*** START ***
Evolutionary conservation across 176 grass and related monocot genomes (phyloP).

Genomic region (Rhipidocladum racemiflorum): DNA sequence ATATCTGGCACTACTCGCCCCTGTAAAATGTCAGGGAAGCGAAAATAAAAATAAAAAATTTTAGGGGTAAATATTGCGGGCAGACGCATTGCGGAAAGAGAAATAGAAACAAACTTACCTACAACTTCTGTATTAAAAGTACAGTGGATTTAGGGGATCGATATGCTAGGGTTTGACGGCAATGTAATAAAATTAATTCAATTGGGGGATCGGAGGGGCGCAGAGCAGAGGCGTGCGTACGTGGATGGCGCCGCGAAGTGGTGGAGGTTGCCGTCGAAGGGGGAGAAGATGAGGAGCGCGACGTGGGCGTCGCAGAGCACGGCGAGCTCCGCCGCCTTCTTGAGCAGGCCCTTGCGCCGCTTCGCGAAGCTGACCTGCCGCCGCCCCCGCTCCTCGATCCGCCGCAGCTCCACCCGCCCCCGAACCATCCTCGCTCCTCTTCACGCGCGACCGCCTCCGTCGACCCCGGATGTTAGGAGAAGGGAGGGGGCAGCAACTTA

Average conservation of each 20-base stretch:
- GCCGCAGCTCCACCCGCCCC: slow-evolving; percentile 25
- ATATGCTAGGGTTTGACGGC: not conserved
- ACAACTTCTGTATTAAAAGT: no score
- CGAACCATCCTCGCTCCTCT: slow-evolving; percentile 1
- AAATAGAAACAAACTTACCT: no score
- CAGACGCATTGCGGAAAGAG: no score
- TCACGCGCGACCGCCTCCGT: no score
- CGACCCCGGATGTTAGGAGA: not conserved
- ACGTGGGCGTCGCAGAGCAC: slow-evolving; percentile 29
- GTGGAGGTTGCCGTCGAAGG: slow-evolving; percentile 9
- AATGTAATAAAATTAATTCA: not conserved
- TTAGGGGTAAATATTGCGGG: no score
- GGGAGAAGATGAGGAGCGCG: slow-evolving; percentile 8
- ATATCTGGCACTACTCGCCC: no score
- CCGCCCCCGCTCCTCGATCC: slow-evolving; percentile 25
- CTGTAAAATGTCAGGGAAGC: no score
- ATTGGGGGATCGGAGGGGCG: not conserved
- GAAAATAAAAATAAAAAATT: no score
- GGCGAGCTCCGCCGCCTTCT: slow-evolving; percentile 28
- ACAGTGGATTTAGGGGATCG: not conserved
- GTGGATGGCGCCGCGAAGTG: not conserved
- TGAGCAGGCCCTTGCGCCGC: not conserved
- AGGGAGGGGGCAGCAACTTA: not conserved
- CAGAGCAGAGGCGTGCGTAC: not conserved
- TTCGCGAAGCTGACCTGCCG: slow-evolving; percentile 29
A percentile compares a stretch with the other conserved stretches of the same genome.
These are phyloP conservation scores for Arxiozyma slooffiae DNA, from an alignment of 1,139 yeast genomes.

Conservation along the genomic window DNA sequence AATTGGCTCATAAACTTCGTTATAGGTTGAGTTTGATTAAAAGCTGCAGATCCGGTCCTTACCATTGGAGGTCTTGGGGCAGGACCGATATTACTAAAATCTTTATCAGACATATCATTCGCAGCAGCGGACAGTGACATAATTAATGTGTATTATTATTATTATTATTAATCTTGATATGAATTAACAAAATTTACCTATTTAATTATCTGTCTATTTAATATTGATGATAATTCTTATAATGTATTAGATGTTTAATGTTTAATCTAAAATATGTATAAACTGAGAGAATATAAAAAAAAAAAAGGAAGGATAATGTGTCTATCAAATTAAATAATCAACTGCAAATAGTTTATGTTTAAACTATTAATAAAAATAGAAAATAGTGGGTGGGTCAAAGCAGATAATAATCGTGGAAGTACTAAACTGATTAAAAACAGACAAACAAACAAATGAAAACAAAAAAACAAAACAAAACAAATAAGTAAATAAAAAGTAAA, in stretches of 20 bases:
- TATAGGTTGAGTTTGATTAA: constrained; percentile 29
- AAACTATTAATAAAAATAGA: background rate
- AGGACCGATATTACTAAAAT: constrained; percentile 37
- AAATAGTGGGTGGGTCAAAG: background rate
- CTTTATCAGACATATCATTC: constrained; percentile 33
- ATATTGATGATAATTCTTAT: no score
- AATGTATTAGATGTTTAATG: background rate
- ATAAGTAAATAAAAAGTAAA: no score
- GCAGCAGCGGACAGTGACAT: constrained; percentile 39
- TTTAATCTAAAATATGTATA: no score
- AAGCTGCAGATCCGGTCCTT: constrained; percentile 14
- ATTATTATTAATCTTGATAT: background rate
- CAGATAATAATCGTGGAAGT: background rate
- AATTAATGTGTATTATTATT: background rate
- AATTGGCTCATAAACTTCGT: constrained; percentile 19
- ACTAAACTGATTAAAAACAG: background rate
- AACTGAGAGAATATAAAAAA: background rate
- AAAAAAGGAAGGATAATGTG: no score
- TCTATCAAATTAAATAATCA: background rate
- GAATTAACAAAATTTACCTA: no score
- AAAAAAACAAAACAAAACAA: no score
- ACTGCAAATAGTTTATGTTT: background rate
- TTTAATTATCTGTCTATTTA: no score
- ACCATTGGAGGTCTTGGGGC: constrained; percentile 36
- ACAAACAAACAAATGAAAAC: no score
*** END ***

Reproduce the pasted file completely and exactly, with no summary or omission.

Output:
Evolutionary conservation across 176 grass and related monocot genomes (phyloP).

Genomic region (Rhipidocladum racemiflorum): DNA sequence ATATCTGGCACTACTCGCCCCTGTAAAATGTCAGGGAAGCGAAAATAAAAATAAAAAATTTTAGGGGTAAATATTGCGGGCAGACGCATTGCGGAAAGAGAAATAGAAACAAACTTACCTACAACTTCTGTATTAAAAGTACAGTGGATTTAGGGGATCGATATGCTAGGGTTTGACGGCAATGTAATAAAATTAATTCAATTGGGGGATCGGAGGGGCGCAGAGCAGAGGCGTGCGTACGTGGATGGCGCCGCGAAGTGGTGGAGGTTGCCGTCGAAGGGGGAGAAGATGAGGAGCGCGACGTGGGCGTCGCAGAGCACGGCGAGCTCCGCCGCCTTCTTGAGCAGGCCCTTGCGCCGCTTCGCGAAGCTGACCTGCCGCCGCCCCCGCTCCTCGATCCGCCGCAGCTCCACCCGCCCCCGAACCATCCTCGCTCCTCTTCACGCGCGACCGCCTCCGTCGACCCCGGATGTTAGGAGAAGGGAGGGGGCAGCAACTTA

Average conservation of each 20-base stretch:
- GCCGCAGCTCCACCCGCCCC: slow-evolving; percentile 25
- ATATGCTAGGGTTTGACGGC: not conserved
- ACAACTTCTGTATTAAAAGT: no score
- CGAACCATCCTCGCTCCTCT: slow-evolving; percentile 1
- AAATAGAAACAAACTTACCT: no score
- CAGACGCATTGCGGAAAGAG: no score
- TCACGCGCGACCGCCTCCGT: no score
- CGACCCCGGATGTTAGGAGA: not conserved
- ACGTGGGCGTCGCAGAGCAC: slow-evolving; percentile 29
- GTGGAGGTTGCCGTCGAAGG: slow-evolving; percentile 9
- AATGTAATAAAATTAATTCA: not conserved
- TTAGGGGTAAATATTGCGGG: no score
- GGGAGAAGATGAGGAGCGCG: slow-evolving; percentile 8
- ATATCTGGCACTACTCGCCC: no score
- CCGCCCCCGCTCCTCGATCC: slow-evolving; percentile 25
- CTGTAAAATGTCAGGGAAGC: no score
- ATTGGGGGATCGGAGGGGCG: not conserved
- GAAAATAAAAATAAAAAATT: no score
- GGCGAGCTCCGCCGCCTTCT: slow-evolving; percentile 28
- ACAGTGGATTTAGGGGATCG: not conserved
- GTGGATGGCGCCGCGAAGTG: not conserved
- TGAGCAGGCCCTTGCGCCGC: not conserved
- AGGGAGGGGGCAGCAACTTA: not conserved
- CAGAGCAGAGGCGTGCGTAC: not conserved
- TTCGCGAAGCTGACCTGCCG: slow-evolving; percentile 29
A percentile compares a stretch with the other conserved stretches of the same genome.
These are phyloP conservation scores for Arxiozyma slooffiae DNA, from an alignment of 1,139 yeast genomes.

Conservation along the genomic window DNA sequence AATTGGCTCATAAACTTCGTTATAGGTTGAGTTTGATTAAAAGCTGCAGATCCGGTCCTTACCATTGGAGGTCTTGGGGCAGGACCGATATTACTAAAATCTTTATCAGACATATCATTCGCAGCAGCGGACAGTGACATAATTAATGTGTATTATTATTATTATTATTAATCTTGATATGAATTAACAAAATTTACCTATTTAATTATCTGTCTATTTAATATTGATGATAATTCTTATAATGTATTAGATGTTTAATGTTTAATCTAAAATATGTATAAACTGAGAGAATATAAAAAAAAAAAAGGAAGGATAATGTGTCTATCAAATTAAATAATCAACTGCAAATAGTTTATGTTTAAACTATTAATAAAAATAGAAAATAGTGGGTGGGTCAAAGCAGATAATAATCGTGGAAGTACTAAACTGATTAAAAACAGACAAACAAACAAATGAAAACAAAAAAACAAAACAAAACAAATAAGTAAATAAAAAGTAAA, in stretches of 20 bases:
- TATAGGTTGAGTTTGATTAA: constrained; percentile 29
- AAACTATTAATAAAAATAGA: background rate
- AGGACCGATATTACTAAAAT: constrained; percentile 37
- AAATAGTGGGTGGGTCAAAG: background rate
- CTTTATCAGACATATCATTC: constrained; percentile 33
- ATATTGATGATAATTCTTAT: no score
- AATGTATTAGATGTTTAATG: background rate
- ATAAGTAAATAAAAAGTAAA: no score
- GCAGCAGCGGACAGTGACAT: constrained; percentile 39
- TTTAATCTAAAATATGTATA: no score
- AAGCTGCAGATCCGGTCCTT: constrained; percentile 14
- ATTATTATTAATCTTGATAT: background rate
- CAGATAATAATCGTGGAAGT: background rate
- AATTAATGTGTATTATTATT: background rate
- AATTGGCTCATAAACTTCGT: constrained; percentile 19
- ACTAAACTGATTAAAAACAG: background rate
- AACTGAGAGAATATAAAAAA: background rate
- AAAAAAGGAAGGATAATGTG: no score
- TCTATCAAATTAAATAATCA: background rate
- GAATTAACAAAATTTACCTA: no score
- AAAAAAACAAAACAAAACAA: no score
- ACTGCAAATAGTTTATGTTT: background rate
- TTTAATTATCTGTCTATTTA: no score
- ACCATTGGAGGTCTTGGGGC: constrained; percentile 36
- ACAAACAAACAAATGAAAAC: no score